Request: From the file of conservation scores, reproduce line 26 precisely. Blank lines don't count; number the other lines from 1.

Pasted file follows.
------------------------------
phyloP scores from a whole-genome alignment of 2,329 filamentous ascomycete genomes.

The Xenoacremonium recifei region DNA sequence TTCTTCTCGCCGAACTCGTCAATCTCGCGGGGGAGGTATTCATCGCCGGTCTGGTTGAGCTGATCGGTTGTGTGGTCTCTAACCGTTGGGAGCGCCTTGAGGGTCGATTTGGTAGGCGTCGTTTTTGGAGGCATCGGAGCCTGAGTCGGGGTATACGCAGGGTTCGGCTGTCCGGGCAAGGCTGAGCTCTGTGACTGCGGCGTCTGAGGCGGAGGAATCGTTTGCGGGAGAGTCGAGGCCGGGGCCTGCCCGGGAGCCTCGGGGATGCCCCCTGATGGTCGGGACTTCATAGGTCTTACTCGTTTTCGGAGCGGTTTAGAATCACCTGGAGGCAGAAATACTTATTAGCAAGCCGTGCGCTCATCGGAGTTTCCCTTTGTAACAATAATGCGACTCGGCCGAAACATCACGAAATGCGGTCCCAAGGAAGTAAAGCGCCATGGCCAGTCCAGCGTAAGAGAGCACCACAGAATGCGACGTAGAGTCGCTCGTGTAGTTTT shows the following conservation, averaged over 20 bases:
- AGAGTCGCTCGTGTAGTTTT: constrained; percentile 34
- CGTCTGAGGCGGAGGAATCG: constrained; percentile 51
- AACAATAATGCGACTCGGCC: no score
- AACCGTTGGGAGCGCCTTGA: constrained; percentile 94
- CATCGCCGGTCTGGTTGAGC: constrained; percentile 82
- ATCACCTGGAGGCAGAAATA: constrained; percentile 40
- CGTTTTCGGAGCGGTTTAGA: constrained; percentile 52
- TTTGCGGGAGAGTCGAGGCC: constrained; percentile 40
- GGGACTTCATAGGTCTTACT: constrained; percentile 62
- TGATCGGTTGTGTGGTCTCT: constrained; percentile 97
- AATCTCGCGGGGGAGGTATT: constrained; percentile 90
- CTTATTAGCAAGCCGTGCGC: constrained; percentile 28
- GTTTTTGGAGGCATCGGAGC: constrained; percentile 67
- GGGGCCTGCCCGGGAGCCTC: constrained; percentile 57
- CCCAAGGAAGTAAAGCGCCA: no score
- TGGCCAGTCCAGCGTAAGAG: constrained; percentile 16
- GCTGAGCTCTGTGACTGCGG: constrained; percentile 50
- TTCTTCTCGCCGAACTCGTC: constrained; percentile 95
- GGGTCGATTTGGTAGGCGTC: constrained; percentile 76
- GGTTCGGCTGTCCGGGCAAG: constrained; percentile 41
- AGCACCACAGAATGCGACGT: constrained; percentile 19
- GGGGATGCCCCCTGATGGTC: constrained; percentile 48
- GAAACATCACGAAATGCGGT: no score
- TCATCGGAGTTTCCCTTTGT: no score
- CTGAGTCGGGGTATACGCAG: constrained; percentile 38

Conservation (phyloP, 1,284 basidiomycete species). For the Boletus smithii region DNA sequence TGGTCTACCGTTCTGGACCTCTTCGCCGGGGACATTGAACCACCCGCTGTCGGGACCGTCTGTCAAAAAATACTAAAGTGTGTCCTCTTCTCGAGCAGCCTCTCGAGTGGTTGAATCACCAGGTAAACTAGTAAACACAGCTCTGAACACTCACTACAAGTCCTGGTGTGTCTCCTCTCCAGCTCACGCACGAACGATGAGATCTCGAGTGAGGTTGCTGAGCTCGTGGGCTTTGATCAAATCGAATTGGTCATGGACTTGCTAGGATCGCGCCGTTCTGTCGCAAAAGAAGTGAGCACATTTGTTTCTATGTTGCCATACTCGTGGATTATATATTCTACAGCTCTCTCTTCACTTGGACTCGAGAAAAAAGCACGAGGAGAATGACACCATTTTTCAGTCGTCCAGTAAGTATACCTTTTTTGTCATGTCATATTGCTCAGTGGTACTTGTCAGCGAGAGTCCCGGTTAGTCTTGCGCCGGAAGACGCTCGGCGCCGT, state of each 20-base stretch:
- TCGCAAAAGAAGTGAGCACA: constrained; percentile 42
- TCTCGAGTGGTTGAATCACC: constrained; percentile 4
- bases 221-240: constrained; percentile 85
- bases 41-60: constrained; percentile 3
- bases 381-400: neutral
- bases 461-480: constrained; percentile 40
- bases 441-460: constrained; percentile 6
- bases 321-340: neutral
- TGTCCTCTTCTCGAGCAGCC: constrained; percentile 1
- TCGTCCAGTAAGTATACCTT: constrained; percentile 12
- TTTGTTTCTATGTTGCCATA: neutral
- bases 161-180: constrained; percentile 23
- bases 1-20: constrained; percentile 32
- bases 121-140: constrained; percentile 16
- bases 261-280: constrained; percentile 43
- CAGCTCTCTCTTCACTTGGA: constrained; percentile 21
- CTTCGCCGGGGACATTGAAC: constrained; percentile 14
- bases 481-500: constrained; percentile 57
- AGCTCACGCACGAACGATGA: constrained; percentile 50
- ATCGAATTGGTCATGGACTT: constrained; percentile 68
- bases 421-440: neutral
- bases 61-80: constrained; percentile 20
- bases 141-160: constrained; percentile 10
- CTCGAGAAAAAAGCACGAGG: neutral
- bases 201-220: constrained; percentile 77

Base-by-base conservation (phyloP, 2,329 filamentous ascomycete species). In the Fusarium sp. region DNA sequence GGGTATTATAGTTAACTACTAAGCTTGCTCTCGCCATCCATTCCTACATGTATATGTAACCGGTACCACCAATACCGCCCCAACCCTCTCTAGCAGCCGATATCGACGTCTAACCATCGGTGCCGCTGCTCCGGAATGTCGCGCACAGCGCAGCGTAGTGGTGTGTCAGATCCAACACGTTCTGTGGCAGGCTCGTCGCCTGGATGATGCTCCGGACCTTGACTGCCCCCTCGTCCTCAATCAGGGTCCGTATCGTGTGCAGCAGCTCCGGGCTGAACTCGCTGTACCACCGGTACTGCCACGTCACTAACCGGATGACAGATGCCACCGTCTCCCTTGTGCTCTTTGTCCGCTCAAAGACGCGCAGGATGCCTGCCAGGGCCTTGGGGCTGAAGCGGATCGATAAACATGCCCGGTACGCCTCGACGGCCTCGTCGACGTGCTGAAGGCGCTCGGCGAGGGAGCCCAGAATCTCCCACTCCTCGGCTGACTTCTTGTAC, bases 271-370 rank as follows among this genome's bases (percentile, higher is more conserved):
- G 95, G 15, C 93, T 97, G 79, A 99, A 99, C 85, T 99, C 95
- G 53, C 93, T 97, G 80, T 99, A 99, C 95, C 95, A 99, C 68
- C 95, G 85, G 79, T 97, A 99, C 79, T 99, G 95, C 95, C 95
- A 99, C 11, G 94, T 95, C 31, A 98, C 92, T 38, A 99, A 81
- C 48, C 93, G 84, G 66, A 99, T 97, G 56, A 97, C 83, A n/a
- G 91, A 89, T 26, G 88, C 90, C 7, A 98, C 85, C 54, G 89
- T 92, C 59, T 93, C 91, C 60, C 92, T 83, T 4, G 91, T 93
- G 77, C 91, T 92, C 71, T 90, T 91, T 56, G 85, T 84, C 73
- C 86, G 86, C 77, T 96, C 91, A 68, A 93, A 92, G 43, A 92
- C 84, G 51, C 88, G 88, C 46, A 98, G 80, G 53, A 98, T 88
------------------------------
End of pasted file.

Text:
- TCATCGGAGTTTCCCTTTGT: no score